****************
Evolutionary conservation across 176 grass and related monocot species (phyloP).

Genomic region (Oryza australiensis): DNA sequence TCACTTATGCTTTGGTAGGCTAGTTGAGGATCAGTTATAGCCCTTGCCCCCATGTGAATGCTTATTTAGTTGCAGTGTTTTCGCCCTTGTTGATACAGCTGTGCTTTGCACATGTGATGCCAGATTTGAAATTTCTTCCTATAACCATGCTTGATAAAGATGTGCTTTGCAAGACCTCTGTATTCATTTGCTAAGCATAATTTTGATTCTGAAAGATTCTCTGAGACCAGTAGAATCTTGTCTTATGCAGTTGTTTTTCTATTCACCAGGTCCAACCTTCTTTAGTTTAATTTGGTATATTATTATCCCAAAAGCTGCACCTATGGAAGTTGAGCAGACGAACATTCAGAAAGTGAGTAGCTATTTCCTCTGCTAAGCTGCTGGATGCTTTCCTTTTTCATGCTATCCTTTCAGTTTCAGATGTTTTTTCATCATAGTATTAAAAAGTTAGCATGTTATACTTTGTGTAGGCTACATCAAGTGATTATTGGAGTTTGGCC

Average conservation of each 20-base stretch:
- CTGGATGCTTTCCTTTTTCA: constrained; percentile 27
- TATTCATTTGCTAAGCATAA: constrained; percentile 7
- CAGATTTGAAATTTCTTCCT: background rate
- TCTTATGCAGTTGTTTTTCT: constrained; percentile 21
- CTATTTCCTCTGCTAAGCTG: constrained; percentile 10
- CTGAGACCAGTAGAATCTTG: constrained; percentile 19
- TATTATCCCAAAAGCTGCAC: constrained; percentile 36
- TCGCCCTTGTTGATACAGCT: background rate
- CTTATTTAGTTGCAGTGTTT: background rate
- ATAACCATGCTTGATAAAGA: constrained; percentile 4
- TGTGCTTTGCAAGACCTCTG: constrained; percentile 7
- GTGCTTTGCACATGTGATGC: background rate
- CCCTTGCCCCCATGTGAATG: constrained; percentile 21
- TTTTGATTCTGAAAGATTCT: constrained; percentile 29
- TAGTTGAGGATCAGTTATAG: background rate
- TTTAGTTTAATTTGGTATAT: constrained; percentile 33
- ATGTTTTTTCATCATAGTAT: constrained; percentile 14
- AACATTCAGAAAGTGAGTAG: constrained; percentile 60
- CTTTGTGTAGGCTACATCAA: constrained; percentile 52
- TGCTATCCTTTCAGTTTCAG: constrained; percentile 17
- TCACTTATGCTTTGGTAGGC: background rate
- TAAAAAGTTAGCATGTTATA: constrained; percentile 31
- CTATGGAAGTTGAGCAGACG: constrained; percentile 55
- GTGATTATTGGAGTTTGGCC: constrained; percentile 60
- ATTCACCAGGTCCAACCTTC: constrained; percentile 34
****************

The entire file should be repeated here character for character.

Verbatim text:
Evolutionary conservation across 176 grass and related monocot species (phyloP).

Genomic region (Oryza australiensis): DNA sequence TCACTTATGCTTTGGTAGGCTAGTTGAGGATCAGTTATAGCCCTTGCCCCCATGTGAATGCTTATTTAGTTGCAGTGTTTTCGCCCTTGTTGATACAGCTGTGCTTTGCACATGTGATGCCAGATTTGAAATTTCTTCCTATAACCATGCTTGATAAAGATGTGCTTTGCAAGACCTCTGTATTCATTTGCTAAGCATAATTTTGATTCTGAAAGATTCTCTGAGACCAGTAGAATCTTGTCTTATGCAGTTGTTTTTCTATTCACCAGGTCCAACCTTCTTTAGTTTAATTTGGTATATTATTATCCCAAAAGCTGCACCTATGGAAGTTGAGCAGACGAACATTCAGAAAGTGAGTAGCTATTTCCTCTGCTAAGCTGCTGGATGCTTTCCTTTTTCATGCTATCCTTTCAGTTTCAGATGTTTTTTCATCATAGTATTAAAAAGTTAGCATGTTATACTTTGTGTAGGCTACATCAAGTGATTATTGGAGTTTGGCC

Average conservation of each 20-base stretch:
- CTGGATGCTTTCCTTTTTCA: constrained; percentile 27
- TATTCATTTGCTAAGCATAA: constrained; percentile 7
- CAGATTTGAAATTTCTTCCT: background rate
- TCTTATGCAGTTGTTTTTCT: constrained; percentile 21
- CTATTTCCTCTGCTAAGCTG: constrained; percentile 10
- CTGAGACCAGTAGAATCTTG: constrained; percentile 19
- TATTATCCCAAAAGCTGCAC: constrained; percentile 36
- TCGCCCTTGTTGATACAGCT: background rate
- CTTATTTAGTTGCAGTGTTT: background rate
- ATAACCATGCTTGATAAAGA: constrained; percentile 4
- TGTGCTTTGCAAGACCTCTG: constrained; percentile 7
- GTGCTTTGCACATGTGATGC: background rate
- CCCTTGCCCCCATGTGAATG: constrained; percentile 21
- TTTTGATTCTGAAAGATTCT: constrained; percentile 29
- TAGTTGAGGATCAGTTATAG: background rate
- TTTAGTTTAATTTGGTATAT: constrained; percentile 33
- ATGTTTTTTCATCATAGTAT: constrained; percentile 14
- AACATTCAGAAAGTGAGTAG: constrained; percentile 60
- CTTTGTGTAGGCTACATCAA: constrained; percentile 52
- TGCTATCCTTTCAGTTTCAG: constrained; percentile 17
- TCACTTATGCTTTGGTAGGC: background rate
- TAAAAAGTTAGCATGTTATA: constrained; percentile 31
- CTATGGAAGTTGAGCAGACG: constrained; percentile 55
- GTGATTATTGGAGTTTGGCC: constrained; percentile 60
- ATTCACCAGGTCCAACCTTC: constrained; percentile 34